We recently got a great question from a Culips listener via email (Thanks Ana!), so I thought I’d share my answer here, in case other people are wondering about the same thing.
Ana wanted to know more about the verbs to ship and to deliver, and the differences between the two. This is a great questions, especially these days, when ordering things online is becoming so common!
The verbs to ship and to deliver have similar meanings, but there are some small differences. However, in some situations, people use them as synonyms, so it can get confusing.
To ship something means to cause it to be transported by someone else. For example, if you move to another country, you can ship your clothes there by sending them through the mail. You’re not the one transporting the clothes yourself, but you are causing them to be transported by paying the post office to do it for you. To ship something usually means to send it somewhere by getting someone else (like a company) to transport it for you.
The verb to ship is usually only used to talk about transporting something over a long distance, such as from one city to another, or across the ocean. If something doesn’t need to be transported very far, you can instead say that you have it delivered or get it delivered. For example, you could get flowers delivered to your mother on her birthday by calling a flower shop in your town and placing an order.
So this brings us to the verb to deliver…
To deliver something means to take something that somebody gives you and transport it to someone else. So you are the one who ships your clothes to another country, and the postal service delivers them. Even though you’re shipping the clothes, you aren’t delivering them, because you’re not the one who’s actually moving them. Similarly, when you get flowers delivered to your sweetheart, a flower shop employee is the one who delivers them.
When to ship and to deliver are used as synonyms
Sometimes these verbs are used interchangeably. For example, the website of a company that sells chocolates online might say “We’ll ship to anywhere in the world.” But it could also say, “We’ll deliver to anywhere in the world.” This is because the chocolate company might pay someone else to transport the chocolates (that is, the company ships them), or the company might have employees who transport the chocolates themselves (so the company delivers them).
But companies sometimes also say that they deliver even if they pay another company to do it.
Using to ship and to deliver in your daily life
When it comes to normal people (not companies), you should only say that you’re delivering something if you’re actually carrying the object from one place to another yourself. If somebody else transports the object for you, then you’re shipping it or having it delivered.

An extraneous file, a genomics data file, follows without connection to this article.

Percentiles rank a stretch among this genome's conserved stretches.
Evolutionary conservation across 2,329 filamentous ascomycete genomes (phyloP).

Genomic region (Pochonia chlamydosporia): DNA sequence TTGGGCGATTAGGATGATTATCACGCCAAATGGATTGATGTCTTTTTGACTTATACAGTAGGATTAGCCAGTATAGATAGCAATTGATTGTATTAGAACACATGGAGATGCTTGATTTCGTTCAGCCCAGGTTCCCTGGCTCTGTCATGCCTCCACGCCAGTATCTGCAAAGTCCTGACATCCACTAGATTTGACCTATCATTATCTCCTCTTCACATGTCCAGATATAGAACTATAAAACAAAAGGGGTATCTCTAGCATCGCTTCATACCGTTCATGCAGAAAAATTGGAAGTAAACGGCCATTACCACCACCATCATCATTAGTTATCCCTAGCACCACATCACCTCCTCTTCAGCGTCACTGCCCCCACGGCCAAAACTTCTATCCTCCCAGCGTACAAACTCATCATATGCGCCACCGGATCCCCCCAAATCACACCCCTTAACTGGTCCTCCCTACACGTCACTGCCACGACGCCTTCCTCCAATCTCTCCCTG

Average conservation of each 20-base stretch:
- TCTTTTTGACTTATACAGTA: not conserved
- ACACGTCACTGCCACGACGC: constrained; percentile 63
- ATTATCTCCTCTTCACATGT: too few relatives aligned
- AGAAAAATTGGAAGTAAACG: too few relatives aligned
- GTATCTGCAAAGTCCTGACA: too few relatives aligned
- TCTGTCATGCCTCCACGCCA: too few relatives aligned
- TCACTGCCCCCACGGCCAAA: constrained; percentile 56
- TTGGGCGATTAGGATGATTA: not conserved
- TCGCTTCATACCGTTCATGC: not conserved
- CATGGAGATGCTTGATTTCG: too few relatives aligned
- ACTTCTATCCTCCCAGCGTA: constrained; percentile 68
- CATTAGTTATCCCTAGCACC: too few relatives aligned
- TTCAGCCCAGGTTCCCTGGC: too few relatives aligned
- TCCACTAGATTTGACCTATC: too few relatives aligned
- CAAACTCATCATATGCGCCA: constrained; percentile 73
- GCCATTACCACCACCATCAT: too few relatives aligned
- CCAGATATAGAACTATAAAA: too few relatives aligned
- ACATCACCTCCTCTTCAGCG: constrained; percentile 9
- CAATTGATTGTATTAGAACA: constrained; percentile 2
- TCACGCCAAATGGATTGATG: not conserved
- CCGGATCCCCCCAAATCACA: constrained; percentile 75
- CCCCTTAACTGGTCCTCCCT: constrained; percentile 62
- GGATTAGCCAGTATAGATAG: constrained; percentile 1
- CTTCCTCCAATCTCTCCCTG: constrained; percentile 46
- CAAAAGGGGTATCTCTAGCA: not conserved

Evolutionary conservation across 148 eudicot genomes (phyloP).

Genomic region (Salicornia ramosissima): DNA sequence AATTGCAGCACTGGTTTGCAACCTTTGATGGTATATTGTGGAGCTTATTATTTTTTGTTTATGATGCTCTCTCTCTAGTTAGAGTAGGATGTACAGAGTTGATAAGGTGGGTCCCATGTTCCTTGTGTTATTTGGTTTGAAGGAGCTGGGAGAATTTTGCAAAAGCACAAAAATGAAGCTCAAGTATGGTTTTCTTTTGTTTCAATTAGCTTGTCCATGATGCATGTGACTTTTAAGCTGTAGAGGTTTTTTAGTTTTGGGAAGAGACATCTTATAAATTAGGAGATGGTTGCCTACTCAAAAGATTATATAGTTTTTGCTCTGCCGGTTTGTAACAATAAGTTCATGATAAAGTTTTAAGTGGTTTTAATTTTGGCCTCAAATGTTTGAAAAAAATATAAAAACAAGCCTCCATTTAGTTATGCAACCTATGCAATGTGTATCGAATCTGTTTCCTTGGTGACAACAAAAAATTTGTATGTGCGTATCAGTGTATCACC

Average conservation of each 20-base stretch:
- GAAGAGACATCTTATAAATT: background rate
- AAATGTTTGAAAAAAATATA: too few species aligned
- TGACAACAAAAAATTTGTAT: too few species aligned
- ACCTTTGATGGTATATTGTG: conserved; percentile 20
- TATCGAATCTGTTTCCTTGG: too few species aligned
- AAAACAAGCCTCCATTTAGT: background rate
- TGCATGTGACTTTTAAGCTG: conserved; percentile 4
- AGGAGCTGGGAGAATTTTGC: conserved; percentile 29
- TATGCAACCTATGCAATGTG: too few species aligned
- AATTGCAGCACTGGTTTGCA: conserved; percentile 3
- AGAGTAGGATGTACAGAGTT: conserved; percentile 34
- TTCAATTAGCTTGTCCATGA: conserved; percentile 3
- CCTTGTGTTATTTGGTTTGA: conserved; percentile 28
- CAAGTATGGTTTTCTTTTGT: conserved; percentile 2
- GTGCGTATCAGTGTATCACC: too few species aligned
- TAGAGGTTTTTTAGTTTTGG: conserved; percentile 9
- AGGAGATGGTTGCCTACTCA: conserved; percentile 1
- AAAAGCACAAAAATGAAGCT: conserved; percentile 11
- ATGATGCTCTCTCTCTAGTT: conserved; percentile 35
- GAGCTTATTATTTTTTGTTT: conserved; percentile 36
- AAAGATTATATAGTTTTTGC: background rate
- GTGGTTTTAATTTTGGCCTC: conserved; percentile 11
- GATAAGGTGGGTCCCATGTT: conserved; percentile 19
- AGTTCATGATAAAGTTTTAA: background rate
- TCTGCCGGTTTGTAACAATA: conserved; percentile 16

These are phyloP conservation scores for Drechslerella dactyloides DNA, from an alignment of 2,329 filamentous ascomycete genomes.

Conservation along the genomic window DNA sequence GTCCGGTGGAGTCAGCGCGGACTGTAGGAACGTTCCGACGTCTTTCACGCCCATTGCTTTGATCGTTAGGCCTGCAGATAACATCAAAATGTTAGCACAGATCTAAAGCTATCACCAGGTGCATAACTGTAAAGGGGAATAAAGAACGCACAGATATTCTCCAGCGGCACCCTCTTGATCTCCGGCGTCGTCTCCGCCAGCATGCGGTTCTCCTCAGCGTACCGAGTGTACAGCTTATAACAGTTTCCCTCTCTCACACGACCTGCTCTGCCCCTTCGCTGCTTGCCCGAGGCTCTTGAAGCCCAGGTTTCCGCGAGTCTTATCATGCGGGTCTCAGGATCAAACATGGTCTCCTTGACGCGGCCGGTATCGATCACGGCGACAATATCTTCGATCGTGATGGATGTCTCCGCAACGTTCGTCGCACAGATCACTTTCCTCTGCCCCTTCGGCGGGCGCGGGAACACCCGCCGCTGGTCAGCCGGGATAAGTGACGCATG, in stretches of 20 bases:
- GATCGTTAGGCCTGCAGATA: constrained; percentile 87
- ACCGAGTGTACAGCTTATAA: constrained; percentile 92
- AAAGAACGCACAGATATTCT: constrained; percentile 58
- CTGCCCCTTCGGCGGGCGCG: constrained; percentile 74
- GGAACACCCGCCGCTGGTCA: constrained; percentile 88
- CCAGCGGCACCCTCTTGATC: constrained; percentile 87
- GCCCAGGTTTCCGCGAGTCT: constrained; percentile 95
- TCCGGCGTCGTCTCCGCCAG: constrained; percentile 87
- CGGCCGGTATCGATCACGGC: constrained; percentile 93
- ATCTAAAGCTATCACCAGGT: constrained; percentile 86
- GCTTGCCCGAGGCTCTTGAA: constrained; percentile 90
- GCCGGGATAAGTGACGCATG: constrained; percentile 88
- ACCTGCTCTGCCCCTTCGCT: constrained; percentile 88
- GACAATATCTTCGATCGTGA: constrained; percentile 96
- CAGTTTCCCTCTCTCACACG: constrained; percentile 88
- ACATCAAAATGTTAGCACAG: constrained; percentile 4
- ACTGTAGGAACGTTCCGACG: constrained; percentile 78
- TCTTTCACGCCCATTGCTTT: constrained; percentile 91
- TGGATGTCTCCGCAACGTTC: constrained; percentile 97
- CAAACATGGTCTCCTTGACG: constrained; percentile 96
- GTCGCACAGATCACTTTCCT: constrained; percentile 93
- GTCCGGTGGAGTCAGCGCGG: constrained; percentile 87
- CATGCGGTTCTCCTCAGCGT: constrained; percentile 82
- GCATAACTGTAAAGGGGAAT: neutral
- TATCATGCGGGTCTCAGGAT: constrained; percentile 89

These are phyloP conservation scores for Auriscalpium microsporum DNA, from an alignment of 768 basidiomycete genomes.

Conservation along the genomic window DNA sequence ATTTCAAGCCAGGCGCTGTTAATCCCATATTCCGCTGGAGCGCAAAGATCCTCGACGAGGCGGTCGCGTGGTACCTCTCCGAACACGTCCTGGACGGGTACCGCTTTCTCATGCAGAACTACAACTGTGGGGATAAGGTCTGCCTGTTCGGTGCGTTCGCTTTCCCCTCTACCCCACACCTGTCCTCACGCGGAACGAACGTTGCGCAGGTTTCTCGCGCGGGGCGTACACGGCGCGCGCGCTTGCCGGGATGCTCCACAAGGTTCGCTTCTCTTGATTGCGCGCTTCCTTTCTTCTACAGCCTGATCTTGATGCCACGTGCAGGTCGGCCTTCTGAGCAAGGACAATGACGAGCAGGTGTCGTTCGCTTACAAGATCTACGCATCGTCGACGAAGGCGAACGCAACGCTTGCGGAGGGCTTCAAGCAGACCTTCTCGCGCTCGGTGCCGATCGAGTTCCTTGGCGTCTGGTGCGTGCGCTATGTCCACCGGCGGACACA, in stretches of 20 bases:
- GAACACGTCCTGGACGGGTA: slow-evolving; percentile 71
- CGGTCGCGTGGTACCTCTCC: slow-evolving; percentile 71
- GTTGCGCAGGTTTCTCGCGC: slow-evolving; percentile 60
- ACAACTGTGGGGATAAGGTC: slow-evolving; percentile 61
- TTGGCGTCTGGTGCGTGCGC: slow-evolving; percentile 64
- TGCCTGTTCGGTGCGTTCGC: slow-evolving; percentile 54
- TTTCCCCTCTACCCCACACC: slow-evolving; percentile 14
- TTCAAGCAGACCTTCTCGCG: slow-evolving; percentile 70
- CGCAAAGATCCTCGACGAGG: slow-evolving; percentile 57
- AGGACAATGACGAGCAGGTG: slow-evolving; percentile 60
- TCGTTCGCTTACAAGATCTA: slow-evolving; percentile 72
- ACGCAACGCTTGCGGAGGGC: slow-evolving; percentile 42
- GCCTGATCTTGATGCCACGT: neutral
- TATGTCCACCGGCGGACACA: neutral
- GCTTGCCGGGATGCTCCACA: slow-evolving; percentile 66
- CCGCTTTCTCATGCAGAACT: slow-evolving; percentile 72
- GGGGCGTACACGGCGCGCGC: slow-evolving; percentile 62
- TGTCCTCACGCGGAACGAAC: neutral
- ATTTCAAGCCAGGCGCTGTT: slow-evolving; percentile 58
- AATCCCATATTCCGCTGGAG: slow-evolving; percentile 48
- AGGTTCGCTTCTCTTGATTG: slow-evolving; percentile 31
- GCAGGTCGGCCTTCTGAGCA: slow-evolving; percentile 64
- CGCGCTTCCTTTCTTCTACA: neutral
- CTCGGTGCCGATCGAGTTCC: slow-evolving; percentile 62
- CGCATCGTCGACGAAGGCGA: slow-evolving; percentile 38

I hope this explanation is helpful. It’s definitely one of those things that can be confusing in English! If there’s anything about these verbs that’s still unclear to you, let me know in the comments section below and I’ll do my best to clear it up.
Hi Culips fans!
Wow, Culips is really getting into all the latest technology these days.
- You can find us on iTunes: itunes.apple.com/us/podcast/culips-esl-podcast/id279999557
- You can drop by our busy Facebook page: www.facebook.com/CulipsPodcast
- And you can follow us on Twitter: twitter.com/Culips
But the newest development in our vast multimedia empire is that our podcast is now available all over the world on Stitcher!
The Stitcher app (which is totally free) lets you listen to a ton of fantastic talk radio shows and podcasts directly from your iPhone, iPad, Android Phone, Kindle Fire, and other devices. You can even download shows to listen to them later on when you don’t have a wifi or cellular connection. When you do have a connection, Stitcher uses streaming instead of downloading the episode to your device, so you don’t have to use up space on your hard drive.
You can download the Stitcher app for free at Stitcher.com or in the app store of your phone or device.
And if you register in the Stitcher app with your Facebook account (this is optional), you can comment on our episodes right in the app. We always love to hear from you!
So give it a try and let us know what you think. Download the Stitcher app or check out the Culips ESL Podcast Station at: http://stitcher.com/s/profile.